It’s the early 1800s. After Zorro’s (Anthony Hopkins) last battle for freedom, the evil Spanish governor of Alta California, Don Rafael Montero (Stuart Wilson), discovers his identity (as Don Diego) & throw’s him into jail, but not before stealing his baby daughter, burning down his mansion, & accidentally murdering his wife. 20 years later, the “old Zorro” escapes from prison & recruits an old friend, Alejandro (Antonio Banderas), who is now a thief, to be trained as the new Zorro. With both bent on revenge (Alejandro wanting to avenge his brother’s murder), Don Diego teaches Alejandro everything he knows & prepares him to defend the Mexicans from Montero, while Diego gets his daughter back.
Please forgive the candor, but it’s not everyday you revisit a review you wrote 22 years ago while in your teens. Heck, it’s hard to believe The Mask of Zorro released over two decades ago now. Directed by Martin Campbell (who would later make one of my favorite movies, Casino Royale, in 2006), The Mask of Zorro brought the latin swashbuckling hero, Zorro, back to the big screen in a huge way. Not only did it brilliantly cast Antonio Banderas in the titular role, but it introduced to us the wonderful and stunning Catherine Zeta-Jones (who would go on to win an Oscar for her work in Chicago). For 2020, the film (and its 2005 sequel) have been given the glory of a 4K UHD release, so it seems like the perfect time to revisit the movie here (and maybe try to salvage my original review… somehow).
For starters, the 4K Ultra HD transfer is quite good, actually. We weren’t able to get the disc release for review due to the present pandemic and supplier warehouses being temporarily shutdown, but we were able to view the 4K stream of the film. It’s more vibrant and crisp than ever, but like a lot of older films, it can only be so clear sometimes due to the age and quality of the film. Still, most of the movie is super crisp, vibrant and beautiful (only a couple scenes showed substantial grain or fuzziness). Overall, it’s a nice 4K transfer and I’d recommend it to fans of the film for sure.
Now… on to (edited) portions from my 1998 review: “The Mask of Zorro is the summer movie for 1998! Despite some content, the acting is superb, the humor is strong, and Banderas makes a perfect Zorro. I enjoyed Martin Campbell’s retelling of the famous legendary hero. Antonio Banderas’s casting in the role of Zorro is inspired to say the least, and Catherine Zeta-Jones was a wonderful choice for Elena. She’s a beautiful actress who shows a lot of promise. I look forward to seeing many more films from her. Anthony Hopkins, who’s actually a British actor, is a strange choice to play the original Zorro who passes the torch to Banderas’s Alejandro, but he manages to bring a lot of charm and authority to the role.”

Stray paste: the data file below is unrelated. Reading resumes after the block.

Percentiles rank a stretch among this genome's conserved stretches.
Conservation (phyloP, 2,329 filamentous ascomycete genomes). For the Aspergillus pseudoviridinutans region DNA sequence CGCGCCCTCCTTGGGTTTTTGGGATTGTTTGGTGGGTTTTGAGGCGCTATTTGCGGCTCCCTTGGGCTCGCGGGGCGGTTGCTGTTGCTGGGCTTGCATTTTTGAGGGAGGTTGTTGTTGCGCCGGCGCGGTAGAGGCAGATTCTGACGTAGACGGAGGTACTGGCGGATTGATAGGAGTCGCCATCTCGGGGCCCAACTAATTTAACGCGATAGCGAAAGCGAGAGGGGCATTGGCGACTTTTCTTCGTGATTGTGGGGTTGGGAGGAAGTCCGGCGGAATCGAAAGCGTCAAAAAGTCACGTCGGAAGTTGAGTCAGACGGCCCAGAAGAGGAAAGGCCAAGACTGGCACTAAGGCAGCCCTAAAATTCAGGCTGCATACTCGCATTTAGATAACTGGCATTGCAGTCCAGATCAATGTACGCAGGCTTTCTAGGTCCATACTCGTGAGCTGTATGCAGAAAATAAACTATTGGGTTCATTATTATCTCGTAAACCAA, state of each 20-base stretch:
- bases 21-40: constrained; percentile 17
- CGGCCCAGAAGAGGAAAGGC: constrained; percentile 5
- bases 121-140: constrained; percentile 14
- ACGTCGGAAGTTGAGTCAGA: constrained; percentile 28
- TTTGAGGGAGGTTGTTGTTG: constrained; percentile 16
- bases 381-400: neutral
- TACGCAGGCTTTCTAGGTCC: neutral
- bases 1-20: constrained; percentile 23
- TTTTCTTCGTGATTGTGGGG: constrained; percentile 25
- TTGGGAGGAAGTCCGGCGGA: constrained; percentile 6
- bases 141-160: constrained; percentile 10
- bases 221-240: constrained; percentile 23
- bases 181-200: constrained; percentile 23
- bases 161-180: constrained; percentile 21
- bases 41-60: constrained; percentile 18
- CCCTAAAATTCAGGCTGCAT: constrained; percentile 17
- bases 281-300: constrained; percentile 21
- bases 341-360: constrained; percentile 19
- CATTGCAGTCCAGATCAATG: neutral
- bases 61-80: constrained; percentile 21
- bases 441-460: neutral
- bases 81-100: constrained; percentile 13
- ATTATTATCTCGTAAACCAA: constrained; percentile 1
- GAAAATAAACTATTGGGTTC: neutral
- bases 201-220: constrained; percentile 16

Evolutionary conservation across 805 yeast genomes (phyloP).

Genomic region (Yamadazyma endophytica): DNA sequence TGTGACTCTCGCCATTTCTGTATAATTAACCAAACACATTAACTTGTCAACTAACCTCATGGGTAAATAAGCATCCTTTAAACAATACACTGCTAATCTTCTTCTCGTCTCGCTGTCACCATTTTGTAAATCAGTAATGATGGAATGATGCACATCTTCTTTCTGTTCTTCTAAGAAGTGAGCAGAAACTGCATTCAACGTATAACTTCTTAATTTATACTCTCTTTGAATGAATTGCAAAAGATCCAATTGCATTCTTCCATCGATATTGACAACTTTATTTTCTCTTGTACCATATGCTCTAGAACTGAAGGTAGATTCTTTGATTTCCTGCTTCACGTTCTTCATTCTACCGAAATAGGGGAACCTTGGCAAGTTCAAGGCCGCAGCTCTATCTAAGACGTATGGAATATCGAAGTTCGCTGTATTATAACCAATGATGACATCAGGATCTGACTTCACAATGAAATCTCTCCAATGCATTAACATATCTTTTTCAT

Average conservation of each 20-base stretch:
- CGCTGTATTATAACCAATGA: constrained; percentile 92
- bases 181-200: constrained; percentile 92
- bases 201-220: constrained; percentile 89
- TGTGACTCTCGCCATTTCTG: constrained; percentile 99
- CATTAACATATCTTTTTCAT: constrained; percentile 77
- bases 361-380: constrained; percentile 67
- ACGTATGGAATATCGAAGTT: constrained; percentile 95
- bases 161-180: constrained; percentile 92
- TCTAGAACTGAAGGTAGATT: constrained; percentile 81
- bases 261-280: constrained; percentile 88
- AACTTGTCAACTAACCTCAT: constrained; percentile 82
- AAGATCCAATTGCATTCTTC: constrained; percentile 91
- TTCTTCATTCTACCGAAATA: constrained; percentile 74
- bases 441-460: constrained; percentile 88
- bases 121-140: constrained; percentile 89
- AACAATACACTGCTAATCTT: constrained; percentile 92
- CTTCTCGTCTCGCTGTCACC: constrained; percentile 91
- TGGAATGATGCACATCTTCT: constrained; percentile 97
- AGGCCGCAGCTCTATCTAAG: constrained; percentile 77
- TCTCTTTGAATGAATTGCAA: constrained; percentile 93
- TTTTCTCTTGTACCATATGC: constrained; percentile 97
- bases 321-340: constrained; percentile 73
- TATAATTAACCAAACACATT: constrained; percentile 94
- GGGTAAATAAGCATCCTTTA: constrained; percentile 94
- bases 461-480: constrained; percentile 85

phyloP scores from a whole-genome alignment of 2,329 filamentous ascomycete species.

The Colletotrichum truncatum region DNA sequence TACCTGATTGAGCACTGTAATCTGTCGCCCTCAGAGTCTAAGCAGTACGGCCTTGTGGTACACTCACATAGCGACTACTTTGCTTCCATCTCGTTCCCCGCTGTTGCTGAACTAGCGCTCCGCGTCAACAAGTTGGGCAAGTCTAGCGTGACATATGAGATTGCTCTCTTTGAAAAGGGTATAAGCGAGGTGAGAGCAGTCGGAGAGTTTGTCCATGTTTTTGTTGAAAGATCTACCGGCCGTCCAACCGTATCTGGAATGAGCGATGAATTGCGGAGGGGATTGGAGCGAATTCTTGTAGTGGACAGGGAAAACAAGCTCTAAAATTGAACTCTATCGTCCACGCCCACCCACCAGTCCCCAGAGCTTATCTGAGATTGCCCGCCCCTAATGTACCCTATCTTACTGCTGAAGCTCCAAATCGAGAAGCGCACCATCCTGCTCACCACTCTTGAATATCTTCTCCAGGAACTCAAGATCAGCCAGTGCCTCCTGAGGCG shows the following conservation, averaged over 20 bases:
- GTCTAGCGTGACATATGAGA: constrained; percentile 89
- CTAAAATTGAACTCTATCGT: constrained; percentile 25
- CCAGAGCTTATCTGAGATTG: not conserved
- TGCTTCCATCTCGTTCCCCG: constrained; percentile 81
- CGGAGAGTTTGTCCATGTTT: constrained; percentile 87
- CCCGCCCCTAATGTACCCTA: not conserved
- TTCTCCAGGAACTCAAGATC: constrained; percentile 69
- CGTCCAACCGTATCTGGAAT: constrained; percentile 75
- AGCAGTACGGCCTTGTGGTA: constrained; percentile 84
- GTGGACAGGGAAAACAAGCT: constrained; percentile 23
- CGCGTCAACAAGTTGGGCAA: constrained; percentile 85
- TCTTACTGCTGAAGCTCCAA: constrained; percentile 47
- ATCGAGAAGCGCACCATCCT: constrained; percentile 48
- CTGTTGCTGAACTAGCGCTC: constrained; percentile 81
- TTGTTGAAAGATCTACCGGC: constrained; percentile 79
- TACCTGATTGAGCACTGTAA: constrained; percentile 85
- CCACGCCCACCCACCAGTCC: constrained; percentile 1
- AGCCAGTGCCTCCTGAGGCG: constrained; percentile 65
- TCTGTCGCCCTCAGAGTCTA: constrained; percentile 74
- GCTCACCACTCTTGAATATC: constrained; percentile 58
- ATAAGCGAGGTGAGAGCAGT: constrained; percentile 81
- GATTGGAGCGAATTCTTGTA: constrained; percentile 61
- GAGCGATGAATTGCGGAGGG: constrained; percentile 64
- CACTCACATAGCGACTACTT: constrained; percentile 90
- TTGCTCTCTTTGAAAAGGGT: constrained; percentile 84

I’ve seen The Mask of Zorro several times since I wrote this and I think my original feelings actually hold up. It’s a strong movie, with solid acting, and a great mix of humor, drama and action. Hopkins does still seem like a strange casting choice (and a few of his acting choices irk me a little with repeat watchings), but overall, he’s a great mentor for Banderas’s character. And I just love Antonio in this role. I wish they’d made more than just two of these movies (with a true sequel being more of him in his prime than The Legend of Zorro being about his need to hang up the mask). What surprises me each time I watch it, though, is how edgy some of the content is. I think we all have different preconceived ideas of different decades in film history — like “Oh, it was the sixties, they were able to get away with a lot more then” — but I didn’t feel like the 90’s were especially lax on ratings or anything. The violence isn’t pervasively bloody, but Campbell doesn’t shy away from showing some things. Early in the film, Alejandro and his brother are caught by Captain Love and his brother is decapitated off screen. We only see a bloody necklace hitting the ground, but the next shot shows a bloody bag hanging off the side of Love’s horse (clearly containing the head). This comes into play later when Love confronts Alejandro and slides a jar containing the severed head across the table to his enemy. We see the head in the jar clearly, and then Love puts another jar in front of him that contains the severed hand of the brothers’ friend, Jack, which is also missing two fingers (His name was Three-Fingered Jack, after all). It’s brief, but a pretty dark moment for sure. Other violent moments include some bloody cuts and scratches, and a character gets impaled with a sword and we see it sticking out of their back. For sexual content, there isn’t anything too rough; we see the bare backsides of a bunch of Mexican soldiers after the Murietta brothers tie them around a cactus. Some of the interactions between Alejandro and Elena are very sensual, including a dance number, but there’s not much beyond some very passionate kissing. Finally, the two have a flirtatious sword fight that ends with him cutting off her nightgown. We briefly see it drop to the floor, with her hair covering any nudity, and then she puts his hat over her chest. Otherwise, there isn’t really any language aside from two uses of the semi-crude “peckerwood” and a couple of “d*mn.”